Sony brings 4K, Android TV and high-res audio goodness Down Under

Pretty pictures and upscaled audio...

Anyone considering investing in a top-of-the-line TV – the type suited to 4K Netflix binging – but concerned it will leave too little dosh behind for a suitably high-end sound system may find Sony's new TV range has the answer.

If you have the cash for Sony's X9400C and X9300C panels, you may not need any additional audio equipment, as Sony's latest flagship tellies are the first in the world to feature in-built speakers compatible with high-resolution audio.

The TVs can access hi-res audio files via a USB drive or networked computer, but – even if your music library is primarily made up of MP3s – Sony claims compressed audio will sound better playing through it's new panels, thanks to some effective upscaling.

Similar in appearance to the Sony X9, the X9400C and X9300C sit at the top of an 18-panel range.

Android's arrival

All but four of Sony's new TVs run on Google's Android TV operating system (5.0 Lollipop).

The OS enables users to Google Cast content from their smartphone or tablet (iOS and Android only – Windows and Blackberry are left out in the cold) and PC to their TV.

Games, music, movies and TV shows can all be accessed from Google Play, as well as a range of apps. These number in the hundreds rather than the thousands, though, as they need to be resubmitted to Google to ensure they're optimised for TV.

Voice search also makes an appearance for anyone wanting to find content or ask general questions of Google's search engine without using their fingers. Sony performed a demonstration of this at their TV launch that proved to be quite accurate.

Sony X9300C

Chips ahoy!

The top half of Sony's range deliver 4K, featuring the new 4K Processor X1 chip, which is designed to enhance an image's clarity, colour and contrast.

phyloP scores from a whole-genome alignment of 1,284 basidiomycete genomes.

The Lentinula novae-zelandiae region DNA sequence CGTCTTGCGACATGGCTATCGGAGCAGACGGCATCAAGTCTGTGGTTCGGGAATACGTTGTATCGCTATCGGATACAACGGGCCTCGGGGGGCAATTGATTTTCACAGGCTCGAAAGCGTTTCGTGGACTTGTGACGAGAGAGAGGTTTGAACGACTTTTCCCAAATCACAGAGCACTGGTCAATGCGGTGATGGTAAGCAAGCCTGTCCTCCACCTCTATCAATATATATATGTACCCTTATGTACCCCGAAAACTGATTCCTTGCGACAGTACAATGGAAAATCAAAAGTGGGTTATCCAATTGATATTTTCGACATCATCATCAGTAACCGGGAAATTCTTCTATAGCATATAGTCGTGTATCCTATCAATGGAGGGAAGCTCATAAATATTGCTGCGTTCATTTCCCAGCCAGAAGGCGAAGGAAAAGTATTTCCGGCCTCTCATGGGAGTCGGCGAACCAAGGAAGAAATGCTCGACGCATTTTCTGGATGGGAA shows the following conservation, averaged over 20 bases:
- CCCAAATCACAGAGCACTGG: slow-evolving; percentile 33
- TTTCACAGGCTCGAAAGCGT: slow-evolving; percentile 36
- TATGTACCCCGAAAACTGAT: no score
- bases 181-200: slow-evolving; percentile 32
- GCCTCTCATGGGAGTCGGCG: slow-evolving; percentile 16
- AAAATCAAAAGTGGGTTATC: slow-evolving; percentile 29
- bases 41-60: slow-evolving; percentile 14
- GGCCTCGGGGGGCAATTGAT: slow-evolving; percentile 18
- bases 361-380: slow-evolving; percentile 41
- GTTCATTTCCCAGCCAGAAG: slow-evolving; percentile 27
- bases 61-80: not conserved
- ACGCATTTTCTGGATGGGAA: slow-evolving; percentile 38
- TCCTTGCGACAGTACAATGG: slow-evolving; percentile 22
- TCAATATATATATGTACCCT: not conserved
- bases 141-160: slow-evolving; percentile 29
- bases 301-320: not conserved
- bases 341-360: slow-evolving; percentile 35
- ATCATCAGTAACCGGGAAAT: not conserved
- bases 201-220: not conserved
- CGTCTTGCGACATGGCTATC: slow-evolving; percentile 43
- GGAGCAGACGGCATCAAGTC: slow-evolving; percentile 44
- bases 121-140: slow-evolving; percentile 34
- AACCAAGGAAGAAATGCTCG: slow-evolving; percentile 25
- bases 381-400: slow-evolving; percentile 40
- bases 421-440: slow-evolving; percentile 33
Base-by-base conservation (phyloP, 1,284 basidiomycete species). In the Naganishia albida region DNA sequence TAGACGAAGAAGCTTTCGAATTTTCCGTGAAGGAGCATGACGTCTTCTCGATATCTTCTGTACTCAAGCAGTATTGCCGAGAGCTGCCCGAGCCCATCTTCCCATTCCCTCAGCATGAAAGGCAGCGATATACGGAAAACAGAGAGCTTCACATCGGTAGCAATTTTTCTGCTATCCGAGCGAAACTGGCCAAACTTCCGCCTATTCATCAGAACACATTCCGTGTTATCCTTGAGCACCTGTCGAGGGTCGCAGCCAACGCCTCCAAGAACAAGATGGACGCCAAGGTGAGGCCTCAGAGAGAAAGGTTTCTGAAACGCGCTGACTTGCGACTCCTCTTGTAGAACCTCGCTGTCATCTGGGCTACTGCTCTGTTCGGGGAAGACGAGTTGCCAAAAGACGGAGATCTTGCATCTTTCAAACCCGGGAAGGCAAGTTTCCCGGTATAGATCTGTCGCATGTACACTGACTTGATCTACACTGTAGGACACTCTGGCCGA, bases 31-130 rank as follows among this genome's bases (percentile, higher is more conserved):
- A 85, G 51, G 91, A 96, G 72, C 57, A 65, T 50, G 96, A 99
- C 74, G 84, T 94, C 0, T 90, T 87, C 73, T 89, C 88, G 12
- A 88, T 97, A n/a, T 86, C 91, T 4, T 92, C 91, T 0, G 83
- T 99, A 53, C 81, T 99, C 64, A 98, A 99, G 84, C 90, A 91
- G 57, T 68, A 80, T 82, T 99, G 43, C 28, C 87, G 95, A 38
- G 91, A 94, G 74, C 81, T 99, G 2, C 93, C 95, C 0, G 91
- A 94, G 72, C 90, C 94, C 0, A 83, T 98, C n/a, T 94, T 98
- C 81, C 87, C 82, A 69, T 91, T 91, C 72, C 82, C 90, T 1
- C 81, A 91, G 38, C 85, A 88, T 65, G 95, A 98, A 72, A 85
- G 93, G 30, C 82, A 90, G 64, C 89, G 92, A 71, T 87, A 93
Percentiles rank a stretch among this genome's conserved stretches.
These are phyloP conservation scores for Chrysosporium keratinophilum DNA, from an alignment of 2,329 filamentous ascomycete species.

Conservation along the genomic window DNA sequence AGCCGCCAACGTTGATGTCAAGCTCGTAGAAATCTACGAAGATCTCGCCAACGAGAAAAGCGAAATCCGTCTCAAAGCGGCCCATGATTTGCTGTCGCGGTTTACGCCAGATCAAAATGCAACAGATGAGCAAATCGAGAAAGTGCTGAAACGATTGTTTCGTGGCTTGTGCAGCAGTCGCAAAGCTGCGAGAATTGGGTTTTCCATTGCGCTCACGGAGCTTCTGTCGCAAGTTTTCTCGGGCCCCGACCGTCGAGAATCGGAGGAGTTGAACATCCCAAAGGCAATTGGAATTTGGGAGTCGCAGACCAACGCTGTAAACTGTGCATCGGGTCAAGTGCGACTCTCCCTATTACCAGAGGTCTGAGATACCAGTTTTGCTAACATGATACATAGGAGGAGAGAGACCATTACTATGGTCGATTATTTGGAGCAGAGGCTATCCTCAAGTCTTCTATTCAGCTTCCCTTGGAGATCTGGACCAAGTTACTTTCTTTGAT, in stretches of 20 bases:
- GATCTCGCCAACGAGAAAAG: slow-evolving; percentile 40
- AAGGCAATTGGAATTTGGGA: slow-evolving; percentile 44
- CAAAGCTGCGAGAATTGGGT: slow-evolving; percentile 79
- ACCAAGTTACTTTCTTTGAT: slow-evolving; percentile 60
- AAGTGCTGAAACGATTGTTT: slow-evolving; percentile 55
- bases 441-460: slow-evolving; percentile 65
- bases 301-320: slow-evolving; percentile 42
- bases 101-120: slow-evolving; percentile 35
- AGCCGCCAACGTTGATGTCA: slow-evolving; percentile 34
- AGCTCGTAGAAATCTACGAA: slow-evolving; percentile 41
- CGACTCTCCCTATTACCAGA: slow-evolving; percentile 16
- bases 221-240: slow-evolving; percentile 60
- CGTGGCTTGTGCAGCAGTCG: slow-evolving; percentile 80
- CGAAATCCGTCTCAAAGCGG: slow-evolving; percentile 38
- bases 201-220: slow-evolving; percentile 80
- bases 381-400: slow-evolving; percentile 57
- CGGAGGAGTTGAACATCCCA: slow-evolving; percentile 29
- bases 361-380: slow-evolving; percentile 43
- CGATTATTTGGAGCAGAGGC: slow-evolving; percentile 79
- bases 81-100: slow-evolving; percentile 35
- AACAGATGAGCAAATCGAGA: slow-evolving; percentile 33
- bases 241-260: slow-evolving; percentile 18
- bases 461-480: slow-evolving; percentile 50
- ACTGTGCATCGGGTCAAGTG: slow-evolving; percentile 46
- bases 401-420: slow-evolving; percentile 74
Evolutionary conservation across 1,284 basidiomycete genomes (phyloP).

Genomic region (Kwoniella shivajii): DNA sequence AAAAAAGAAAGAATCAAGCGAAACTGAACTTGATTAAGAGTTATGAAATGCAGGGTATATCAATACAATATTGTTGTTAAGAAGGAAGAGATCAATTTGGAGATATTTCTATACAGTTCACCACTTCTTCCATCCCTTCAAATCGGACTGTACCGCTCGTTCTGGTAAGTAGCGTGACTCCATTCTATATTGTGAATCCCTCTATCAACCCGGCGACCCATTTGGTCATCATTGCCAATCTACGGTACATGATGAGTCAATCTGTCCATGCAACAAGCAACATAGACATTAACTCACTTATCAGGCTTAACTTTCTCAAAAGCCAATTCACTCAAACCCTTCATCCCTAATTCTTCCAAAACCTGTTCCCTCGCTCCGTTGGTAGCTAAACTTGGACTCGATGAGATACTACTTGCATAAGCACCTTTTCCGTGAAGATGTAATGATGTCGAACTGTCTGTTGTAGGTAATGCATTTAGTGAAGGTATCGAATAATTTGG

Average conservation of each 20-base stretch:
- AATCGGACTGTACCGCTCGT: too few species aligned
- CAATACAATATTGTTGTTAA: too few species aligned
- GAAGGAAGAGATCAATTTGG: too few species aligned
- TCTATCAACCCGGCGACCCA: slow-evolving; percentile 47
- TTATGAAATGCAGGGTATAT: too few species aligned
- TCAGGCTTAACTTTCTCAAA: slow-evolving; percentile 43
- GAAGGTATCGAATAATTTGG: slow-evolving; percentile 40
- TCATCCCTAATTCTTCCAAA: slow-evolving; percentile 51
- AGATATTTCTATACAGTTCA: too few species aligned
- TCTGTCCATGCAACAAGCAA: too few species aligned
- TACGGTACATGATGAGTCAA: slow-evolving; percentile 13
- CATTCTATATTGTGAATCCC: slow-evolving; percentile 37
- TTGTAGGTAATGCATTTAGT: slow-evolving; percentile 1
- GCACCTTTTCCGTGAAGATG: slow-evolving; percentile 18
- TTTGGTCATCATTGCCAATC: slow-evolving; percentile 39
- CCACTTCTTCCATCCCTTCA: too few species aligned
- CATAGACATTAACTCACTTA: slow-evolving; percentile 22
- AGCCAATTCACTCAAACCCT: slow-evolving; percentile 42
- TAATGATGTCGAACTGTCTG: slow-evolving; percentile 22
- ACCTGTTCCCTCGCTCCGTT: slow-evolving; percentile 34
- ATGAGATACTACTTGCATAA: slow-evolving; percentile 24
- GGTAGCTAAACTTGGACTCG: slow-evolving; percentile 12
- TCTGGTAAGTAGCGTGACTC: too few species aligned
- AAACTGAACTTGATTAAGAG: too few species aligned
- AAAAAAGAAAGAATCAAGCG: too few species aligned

Sony claims that the chip analyses the input video signal and then processes it accordingly, matching images with a 4K image database. It then increases clarity and definition while reducing noise as it upscales to 4K.

The X1 also analyses hues, brightness, and saturation to recreate fuller, more realistic colour. Sony claims the new panels are capable of producing 150 per cent more colour than a conventional LCD TV.

The chip is also designed to produce a wider brightness range – brighter lights, deeper blacks – though it remains to be seen whether Sony's offering or LG's new OLED is the stronger competitor.

Pricing for Sony's new range starts at $1,399 for the 43-inch W800C model, and 4K enters the picture at $2,299 for the 49-inch X8300C. But if you want all of Sony's bells and whistles – including high-resolution audio – you'll need to hand over $6,999 for the 65-inch X9300C, or $11,999 for the 65-inch X9400C.

Most of the range is available now, except for the 55 and 65-inch X9000C, and the 75-inch X9100C, which are expected in August. Pricing for these panels will be announced closer to the release date.

Tags